If you want to get involved manually, you can switch the selector switch at the rear right hand side of the arm into "manual" mode. You can then move the arm over any part of the record and push the control bar; the arm will slowly descend onto the record and will still return and shut off at the end.
Drive: belt-drive system
Motor: 4-pole synchro / 24-pole synchro gear for auto opeation
Platter: 30cm aluminium alloy die-cast
Speeds: 33.33 and 45rpm
Wow and flutter: less than 0.06% WRMS
Signal to noise ratio: more than 49dB
Tonearm: static balance type, s-shaped pipe arm
Dimensions: 19"W x 14"D x 6.6"H
Weight: 16 lbs
About Kenwood (Trio)...
Established in 1946 as the Kasuga Radio Co. Ltd. in Komagane City, Japan, in 1960 the company was renamed Trio Corporation. In 1963 the first overseas office was founded in Los Angeles.
In the early 1960s, Trio's products were rebranded by the Lafayette Radio Co with a focus on CB radio.
An importer of Japanese-made electronics Radio Shack (Realistic, Tandy Corp) was A&A Trading Co., and a bilingual Japanese-speaking manager from there established a company that would be the exclusive importer of Trio products.
The name Kenwood was invented by Kasuga as being the combination of "Ken", a name common to Japan and North America that had been tested and proven acceptable to American consumers in the name of Kenmore appliance (Sears) \, and "Wood", referring to the durable substance as well as suggesting a relation to Hollywood. The brand recognition of Kenwood eventually surpassed that of Trio's, and in 1986 Trio bought Kenwood and renamed itself Kenwood. Eventually, Kenwood merged with JVC in 2008 as JVC/Kenwood.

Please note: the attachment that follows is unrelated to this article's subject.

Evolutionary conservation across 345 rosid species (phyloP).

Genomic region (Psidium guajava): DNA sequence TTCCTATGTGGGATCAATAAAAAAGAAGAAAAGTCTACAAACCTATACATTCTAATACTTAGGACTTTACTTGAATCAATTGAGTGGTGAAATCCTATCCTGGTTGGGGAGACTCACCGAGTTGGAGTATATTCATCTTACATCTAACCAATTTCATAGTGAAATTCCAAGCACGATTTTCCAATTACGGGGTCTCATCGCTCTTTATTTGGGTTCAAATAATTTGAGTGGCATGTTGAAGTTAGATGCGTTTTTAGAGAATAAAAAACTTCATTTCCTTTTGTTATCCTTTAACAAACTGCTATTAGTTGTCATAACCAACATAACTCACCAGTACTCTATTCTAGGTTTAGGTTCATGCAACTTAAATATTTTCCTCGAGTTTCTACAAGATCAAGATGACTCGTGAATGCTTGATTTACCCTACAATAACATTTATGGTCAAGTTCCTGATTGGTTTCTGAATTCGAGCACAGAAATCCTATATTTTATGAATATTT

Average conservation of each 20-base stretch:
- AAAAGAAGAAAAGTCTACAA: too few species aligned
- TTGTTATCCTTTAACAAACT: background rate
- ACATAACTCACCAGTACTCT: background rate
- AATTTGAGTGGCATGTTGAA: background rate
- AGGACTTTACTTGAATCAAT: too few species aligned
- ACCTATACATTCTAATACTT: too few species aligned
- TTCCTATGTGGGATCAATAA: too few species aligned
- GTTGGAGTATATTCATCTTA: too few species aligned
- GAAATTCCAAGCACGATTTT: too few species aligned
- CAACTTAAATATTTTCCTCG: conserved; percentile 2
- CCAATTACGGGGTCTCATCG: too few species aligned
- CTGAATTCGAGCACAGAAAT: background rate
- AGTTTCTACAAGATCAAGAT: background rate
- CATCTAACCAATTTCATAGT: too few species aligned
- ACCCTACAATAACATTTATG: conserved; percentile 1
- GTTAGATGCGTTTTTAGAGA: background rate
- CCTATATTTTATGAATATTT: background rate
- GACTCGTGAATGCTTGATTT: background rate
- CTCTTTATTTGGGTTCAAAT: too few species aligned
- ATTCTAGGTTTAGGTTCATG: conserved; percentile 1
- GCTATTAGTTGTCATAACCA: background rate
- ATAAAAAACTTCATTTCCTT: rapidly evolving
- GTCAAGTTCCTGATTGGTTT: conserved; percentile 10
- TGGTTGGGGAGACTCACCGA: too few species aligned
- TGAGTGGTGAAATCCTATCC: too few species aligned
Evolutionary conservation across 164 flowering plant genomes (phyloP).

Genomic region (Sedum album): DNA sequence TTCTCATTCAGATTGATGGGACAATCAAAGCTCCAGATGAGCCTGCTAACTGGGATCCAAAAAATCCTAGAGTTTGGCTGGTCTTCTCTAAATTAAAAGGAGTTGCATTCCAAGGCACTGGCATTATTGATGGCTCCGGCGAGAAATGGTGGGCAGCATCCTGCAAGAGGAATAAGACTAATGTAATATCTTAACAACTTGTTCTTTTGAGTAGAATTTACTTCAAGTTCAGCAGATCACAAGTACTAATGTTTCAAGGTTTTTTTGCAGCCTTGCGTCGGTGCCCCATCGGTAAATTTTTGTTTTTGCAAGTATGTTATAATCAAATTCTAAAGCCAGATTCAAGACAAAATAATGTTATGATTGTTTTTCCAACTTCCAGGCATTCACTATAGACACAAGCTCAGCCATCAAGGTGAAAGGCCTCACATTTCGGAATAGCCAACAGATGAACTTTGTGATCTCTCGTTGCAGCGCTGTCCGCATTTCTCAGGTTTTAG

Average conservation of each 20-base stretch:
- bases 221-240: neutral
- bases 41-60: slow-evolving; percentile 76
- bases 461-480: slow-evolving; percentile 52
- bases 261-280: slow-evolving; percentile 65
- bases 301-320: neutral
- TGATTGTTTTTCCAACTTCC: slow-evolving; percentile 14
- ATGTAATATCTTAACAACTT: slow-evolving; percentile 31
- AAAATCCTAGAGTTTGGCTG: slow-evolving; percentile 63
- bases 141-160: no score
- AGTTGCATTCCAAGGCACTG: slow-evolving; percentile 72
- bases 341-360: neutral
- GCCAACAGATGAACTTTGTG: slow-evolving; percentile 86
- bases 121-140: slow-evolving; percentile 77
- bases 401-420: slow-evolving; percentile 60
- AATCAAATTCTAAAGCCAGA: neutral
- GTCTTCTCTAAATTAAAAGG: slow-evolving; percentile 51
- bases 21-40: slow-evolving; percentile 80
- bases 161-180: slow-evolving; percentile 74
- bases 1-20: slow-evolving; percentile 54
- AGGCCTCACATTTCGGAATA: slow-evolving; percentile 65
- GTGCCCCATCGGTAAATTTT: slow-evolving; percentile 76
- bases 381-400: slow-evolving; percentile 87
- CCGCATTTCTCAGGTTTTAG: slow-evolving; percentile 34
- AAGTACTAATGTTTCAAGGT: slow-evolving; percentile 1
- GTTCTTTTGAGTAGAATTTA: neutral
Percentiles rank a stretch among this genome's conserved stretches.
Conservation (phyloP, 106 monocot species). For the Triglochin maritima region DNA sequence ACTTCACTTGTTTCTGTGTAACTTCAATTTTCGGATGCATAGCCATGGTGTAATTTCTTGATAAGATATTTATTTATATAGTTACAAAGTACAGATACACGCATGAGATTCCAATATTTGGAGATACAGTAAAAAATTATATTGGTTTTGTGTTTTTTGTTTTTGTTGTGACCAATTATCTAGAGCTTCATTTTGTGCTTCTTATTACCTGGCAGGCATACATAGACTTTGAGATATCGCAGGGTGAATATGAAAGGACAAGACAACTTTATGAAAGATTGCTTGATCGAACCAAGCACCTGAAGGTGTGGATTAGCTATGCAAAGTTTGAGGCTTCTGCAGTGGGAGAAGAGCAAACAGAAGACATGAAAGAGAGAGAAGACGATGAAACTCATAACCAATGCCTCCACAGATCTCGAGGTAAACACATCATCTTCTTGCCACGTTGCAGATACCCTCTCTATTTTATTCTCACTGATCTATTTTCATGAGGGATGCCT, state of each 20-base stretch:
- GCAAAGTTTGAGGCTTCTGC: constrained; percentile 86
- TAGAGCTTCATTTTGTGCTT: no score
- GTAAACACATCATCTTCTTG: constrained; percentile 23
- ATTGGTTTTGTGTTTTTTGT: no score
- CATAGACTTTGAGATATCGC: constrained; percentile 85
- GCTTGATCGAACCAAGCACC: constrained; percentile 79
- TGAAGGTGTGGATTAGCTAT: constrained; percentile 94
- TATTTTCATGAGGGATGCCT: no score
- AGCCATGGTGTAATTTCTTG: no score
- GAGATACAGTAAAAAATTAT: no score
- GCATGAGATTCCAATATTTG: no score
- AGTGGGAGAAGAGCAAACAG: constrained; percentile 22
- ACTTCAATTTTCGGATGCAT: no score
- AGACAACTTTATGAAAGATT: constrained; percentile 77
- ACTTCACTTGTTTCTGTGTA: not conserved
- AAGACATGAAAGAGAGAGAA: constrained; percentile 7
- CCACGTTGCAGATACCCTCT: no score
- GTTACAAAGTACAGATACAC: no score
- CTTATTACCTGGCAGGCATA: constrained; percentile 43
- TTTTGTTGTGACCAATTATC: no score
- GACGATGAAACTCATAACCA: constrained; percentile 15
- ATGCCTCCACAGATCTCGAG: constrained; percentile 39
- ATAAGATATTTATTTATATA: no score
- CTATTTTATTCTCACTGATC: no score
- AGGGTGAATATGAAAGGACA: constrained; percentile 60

Rarely seen and duly noted as one of Japan's very best during the height of turntable production, this Sansui XR-Q7 is in excellent cosmetic and working condition.
NOTE: Sansui had a series of turntables that included the XR-Q7, Q9 and Q11. Of all three, the XR-Q7 is deemed the most reliable and "service friendly" in comparison to the other models.
Essentially, besides being a beautiful vintage turntable, it's a fully automatic, direct-drive, quartz locked design with the proprietary plinth encased in a stunning rosewood laminate base. The large, double-layered custom feet assure a resonant free operation.
The statically symmetrical removable straight arm comes with a brand new Ortofon Blue cartridge and stylus.
The unique split-platter is composed of a polyester composite resin that forgoes the need for an additional mat. The underside inside diameter of the platter is coated with a recorded signal that's called a magnetic timing strip (similar to the coated tape used in reel-to-reel tape decks.) There is a sensor that "reads" the strip to measure and control the speed. The sensor resembles a typical tape deck head.
The entire operation is by a computer-controlled photoelectric (detection type) pushbutton system and a contactless full auto mechanism.